Thursday, May 14, 2009 11:55 AM
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PELOSI: ... take the time to read this to you. Throughout my career, I have been proud to have worked on human rights and against torture around the world. I say this with great pride because it has been a great focus of my time both even before I came to Congress and here. As ranking member of the Foreign Operations Subcommittee of Appropriations, I helped secure the first funding for the Torture Victim's Relief Act to assist though suffering from the physical and psychological efforts of torture. I unequivocally oppose the use of torture by our government because it is contrary to our national values. Like all members of Congress who are briefed on classified information, I have assigned oaths pledges not to disclose any of that information. This is an oath I have taken very seriously, and I've always abided by it. The CIA briefed me only once on enhanced interrogation techniques in September 2002 in my capacity as ranking member of the Intelligence Committee. I was informed then that the Department of Justice opinions had concluded that the use of enhanced interrogation techniques were legal. The only mention of waterboarding at that briefing was that it was not being employed. Those conducting the briefing promised to inform the appropriate members of Congress if that technique were to be used in the future. Congress and the American people now know that, that contrary to the opinions within the -- contrary opinions within the executive branch concluded that these interrogation techniques were not legal. However, those opinions were not shared with Congress. We also now know that techniques including waterboarding had already been employed and that those briefing me in September 2002 gave me inaccurate and incomplete information. At the same time, the Bush administration -- exactly the same time -- September of 2002, the fall of 2002, at the same time, the Bush administration was misleading the American people about the threat of weapons of mass destruction in Iraq. Five months later, in February 2003, a member of my staff informed me that the Republican chairman and the Democratic ranking member of the Intelligence Committee had been briefed about the use of certain techniques which had been the subject of earlier legal opinions. Following that briefing, a letter raising concerns was sent to CIA general counsel, Scott Muller by the new Democratic ranking member of committee, the appropriate person to register a protest. But no letter could change the policy. It was clear we had to change the leadership in Congress and in the White House. That was my job -- the Congress part. When Democrats assumed control of the Congress in 2007, Congress passed legislation banning torture and requiring all government agencies to abide by the Army Field Manual. President Bush vetoed this bill barring the use of torture. An effort to overturn his veto failed because of the votes of Republican members. We needed to elect a new president. We did. And he has banned torture. Congress and the administration must review -- I've always believed the Congress and the administration must review the National Security Act of 1947 -- now, we have a chance to do that with a new president -- to determine in a larger number of members of Congress should receive classified briefings so that the information can be utilized by proper oversight -- for proper oversight and legislative activity without violating oaths of secrecy.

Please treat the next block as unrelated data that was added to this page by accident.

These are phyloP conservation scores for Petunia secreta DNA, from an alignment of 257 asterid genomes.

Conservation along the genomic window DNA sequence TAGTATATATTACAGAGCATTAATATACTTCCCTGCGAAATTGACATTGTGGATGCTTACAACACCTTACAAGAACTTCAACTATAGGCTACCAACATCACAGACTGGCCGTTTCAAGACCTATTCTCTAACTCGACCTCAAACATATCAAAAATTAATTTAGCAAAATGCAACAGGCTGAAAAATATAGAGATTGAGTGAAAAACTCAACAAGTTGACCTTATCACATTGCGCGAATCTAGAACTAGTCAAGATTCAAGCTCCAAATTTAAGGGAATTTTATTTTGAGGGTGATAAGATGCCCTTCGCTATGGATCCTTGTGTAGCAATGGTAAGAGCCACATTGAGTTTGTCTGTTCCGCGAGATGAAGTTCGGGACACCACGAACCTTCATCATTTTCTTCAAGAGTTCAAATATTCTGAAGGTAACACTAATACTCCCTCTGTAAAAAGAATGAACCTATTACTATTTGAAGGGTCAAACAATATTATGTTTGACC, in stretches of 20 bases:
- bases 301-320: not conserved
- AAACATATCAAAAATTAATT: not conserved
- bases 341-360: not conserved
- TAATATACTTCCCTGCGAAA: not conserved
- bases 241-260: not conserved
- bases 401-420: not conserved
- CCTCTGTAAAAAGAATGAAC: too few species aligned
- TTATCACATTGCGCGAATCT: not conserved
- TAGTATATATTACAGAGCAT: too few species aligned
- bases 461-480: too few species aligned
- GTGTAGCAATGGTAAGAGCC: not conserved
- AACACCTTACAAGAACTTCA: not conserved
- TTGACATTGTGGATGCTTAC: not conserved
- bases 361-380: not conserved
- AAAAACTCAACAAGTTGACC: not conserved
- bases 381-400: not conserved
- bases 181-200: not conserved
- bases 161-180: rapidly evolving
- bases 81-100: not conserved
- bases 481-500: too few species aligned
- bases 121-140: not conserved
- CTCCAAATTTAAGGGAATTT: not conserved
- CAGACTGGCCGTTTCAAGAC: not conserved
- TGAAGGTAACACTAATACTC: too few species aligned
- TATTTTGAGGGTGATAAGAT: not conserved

PELOSI: I have long supported creation of an independent truth commission to determine how intelligence was misused and how controversial and possibly illegal activities like torture were authorized within the executive branch.
PELOSI: Until a truth commission is -- comes into being, I encourage the appropriate committees of the House to conduct vigorous oversight of these issues.
I'd be pleased to take any questions.
QUESTION: Regardless of the individual who told you that these techniques were being used and regardless the venue in which you learned of this fact, does not the foreknowledge of the use of these techniques make you complicit in their use?
PELOSI: No, this is a policy that has been -- that was conceived and implemented by the Bush administration. They notified Congress that they had legal opinions saying that this was -- was legal, but they would let us know if they were planning to use them, is what they briefed us on.
I think you can see by what Mr. Panetta has sent out that it's really hard to confirm what did happen, and the committees of jurisdiction may have to look into that, but it does not make me complicit, no.
QUESTION: But Mr. Sheehy...
QUESTION: You say that Mr. Sheehy did tell you, your staff did tell you.
PELOSI: He informed me that the briefing had taken place. We were not in a place where he could -- that was all that he was required to do. We're not in a setting -- we weren't in -- I'm no longer the ranking member on intelligence. He just informed me and that the letter was sent. That is the proper person to send the letter, the ranking member of the -- of the Intelligence Committee.
So my statement is clear, and let me read it again. Let me read it again. I'm sorry. I have to find the page.
I was informed that the Department of Justice opinions had concluded that the use of enhanced interrogations was legal. The only mention of waterboarding was that the briefing -- in the briefing was that it was not being employed.
When -- when -- when my staff person -- I'm sorry, the page is out of order -- five months later, my staff person told me that there had been a briefing -- informing that there had been a briefing and that a letter had been sent. I was not briefed on what was in that briefing; I was just informed that the briefing had taken place.
So -- so let's get this straight. The Bush administration has conceived a policy, the CIA comes to the Congress, withholds information about the timing and the use of this subject. They -- we later find out that it had been taking place before they even briefed us about the legal opinions and told us that they were not being used.